New “Women in ECE” organization provides professional development and community
WECE is a student-run, diversity-focused organization dedicated to the personal and professional growth of those committed to innovation and excellence in electrical and computer engineering fields.
A new student organization, Women in Electrical and Computer Engineering (WECE), puts ECE topics front and center while helping to build a stronger community for women and gender minorities in engineering.
“There’s a lot of camaraderie in ECE courses, and we wanted to continue those relationships beyond the classroom,” says WECE President and co-founder Isha Bhatt, a Computer Engineering undergraduate student.
Bhatt and Enakshi Deb, an Electrical Engineering undergrad and current Internal Vice President of WECE, decided to form WECE to make it easier for ECE students to find study groups and share advice about classes. They assembled a team of ECE women who officially launched the club last winter. While there are other EECS-related student groups on campus, WECE is the only one that focuses specifically on ECE topics and fields.
“There are a lot of Computer Science and coding centered groups, so there was definitely a need for something more ECE-specific,” says Gillian Minnehan, a Computer Engineering undergrad and WECE member. “It’s been very cool to have a group of people where you can geek out about embedded systems and logic design and things like that.”
In addition to class-related support, WECE hosts a variety of events related to career and advanced degree topics. Members of WECE include over 100 undergraduate students, graduate students, and faculty (including Mingyan Liu, the Peter and Evelyn Fuss Chair of ECE), who host discussions about their personal journeys and advice for pursuing different routes. WECE has also hosted a virtual career fair with representatives from a variety of industries.
“It’s been really helpful talking to the grad students and professors,” Deb says. “They’re great role models. It helps knowing that they made it that far, so I can, too.”
One of WECE’s central missions is to foster a supportive, inclusive environment in engineering for women and other underrepresented minorities. Membership is open to people of all identities who support that mission. As a result, WECE hosts many events, activities, and trainings about striving for an intersectional approach to allyship. This enables community dialogue on topics such as identity, current events, and systemic oppression.
“We wanted a way to channel our voices and have an open discussion, especially about all the events that were happening over the summer,” Deb says. “These conversations are so important and support our overall mission, because our goal is for everyone to be considered equally and have all the opportunities that other students have.”
Our goal is for everyone to be considered equally and have all the opportunities that other students have.Enakshi Deb, Electrical Engineering undergrad & WECE Internal Vice President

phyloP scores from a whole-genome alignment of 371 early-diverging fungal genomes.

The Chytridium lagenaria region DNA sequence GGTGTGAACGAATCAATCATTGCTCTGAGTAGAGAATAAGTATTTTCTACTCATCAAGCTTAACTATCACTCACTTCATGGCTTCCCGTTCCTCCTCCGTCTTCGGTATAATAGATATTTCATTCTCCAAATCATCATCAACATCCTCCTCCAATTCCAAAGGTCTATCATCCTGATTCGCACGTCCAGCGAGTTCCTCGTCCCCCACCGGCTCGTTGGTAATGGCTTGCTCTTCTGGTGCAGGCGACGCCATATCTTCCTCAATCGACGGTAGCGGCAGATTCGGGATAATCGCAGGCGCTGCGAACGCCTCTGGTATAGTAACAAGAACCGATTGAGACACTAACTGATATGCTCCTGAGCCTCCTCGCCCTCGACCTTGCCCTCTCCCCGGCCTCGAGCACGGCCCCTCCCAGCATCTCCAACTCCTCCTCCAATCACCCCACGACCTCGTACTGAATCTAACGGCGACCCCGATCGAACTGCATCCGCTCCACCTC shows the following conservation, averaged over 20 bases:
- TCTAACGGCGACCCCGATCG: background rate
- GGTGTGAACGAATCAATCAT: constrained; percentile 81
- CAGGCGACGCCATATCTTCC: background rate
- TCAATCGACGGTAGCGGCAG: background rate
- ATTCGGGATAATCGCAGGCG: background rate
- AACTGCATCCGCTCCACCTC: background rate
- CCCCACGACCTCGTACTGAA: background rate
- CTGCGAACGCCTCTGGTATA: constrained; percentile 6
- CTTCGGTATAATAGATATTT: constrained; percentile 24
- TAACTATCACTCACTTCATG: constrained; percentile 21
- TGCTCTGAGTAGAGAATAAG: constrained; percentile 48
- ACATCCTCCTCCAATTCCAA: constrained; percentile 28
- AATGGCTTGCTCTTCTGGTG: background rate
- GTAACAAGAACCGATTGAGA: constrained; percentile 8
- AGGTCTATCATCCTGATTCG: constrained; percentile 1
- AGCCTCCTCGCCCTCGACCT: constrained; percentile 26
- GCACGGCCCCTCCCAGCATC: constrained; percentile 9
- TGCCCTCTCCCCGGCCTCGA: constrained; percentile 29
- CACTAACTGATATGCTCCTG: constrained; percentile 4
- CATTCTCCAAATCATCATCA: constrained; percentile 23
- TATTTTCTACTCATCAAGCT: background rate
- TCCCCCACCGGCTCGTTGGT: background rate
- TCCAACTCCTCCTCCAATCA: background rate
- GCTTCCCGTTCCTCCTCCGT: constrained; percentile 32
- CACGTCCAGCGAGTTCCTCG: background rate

Laurel Saxe, a Computer Engineering undergraduate, is the Outreach Officer for WECE. She is currently developing programming targeted to high school students.
“When I was in high school, I was interested in Computer Engineering, but nobody talks about it at all,” Saxe says. “I really wanted to help expose high school students to ECE, and it’s a great opportunity for WECE members to develop speaking skills and things like that.”
When in-person events become possible again, Saxe hopes to arrange more in-person demonstrations and experiences, including bringing high school students onto campus for exposure to our labs and facilities.
“I’d love to do hands-on, technical events,” Saxe says. “I think that would really inspire students to learn more about ECE fields.”
WECE has never been able to meet in person due to the pandemic, but that hasn’t slowed them down. They’ve hosted over 50 events in the past year and have a very active slack space. They’re advised by Prof. Louise Willingale.
“Prof. Willingale comes to every single board meeting and gives a lot of great advice,” Bhatt says. “She’s always there for us, and we really appreciate it.”
“I have been totally blown away by the organization, coordination, and ideas of the WECE executive board,” Willingale says. “They have had to work even harder to compensate for the pandemic conditions and having entirely virtual events. But it’s been wonderful and uplifting to be involved with the community WECE has formed.”
Favorite WECE Events
“We did a self-defense workshop, and that was by far my favorite event. The instructor, Candace Dorsey, is really awesome, and it was good to have those tough conversations. Also, every single person had their videos on, which I’ve never seen for a zoom call with that many people. It was nice to have an event with that much interaction.”
“One of my favorite events was the graduate school panel. We had a few students who’d just recently graduated and Prof. Willingale. It was very helpful for me, because I’m considering grad school, and it was nice hearing fresh perspectives and honesty about the pros and cons. And it was great getting to ask questions.”
“My favorite event was the book club this summer. One of the books we featured was, So You Want to Talk about Race, and that was a really safe space to talk about some challenging topics. The facilitators of that conversation did such a good job, and it was so interactive. Also, shout out to the ECE department for funding the shipping costs for the books.”
“I have two favorites: the internship panel and the technical interview workshop. I’m a first-generation college student, so I didn’t know anything about those things. Having that perspective from WECE members – people who have had internships and have experienced interviews – was really, really helpful.”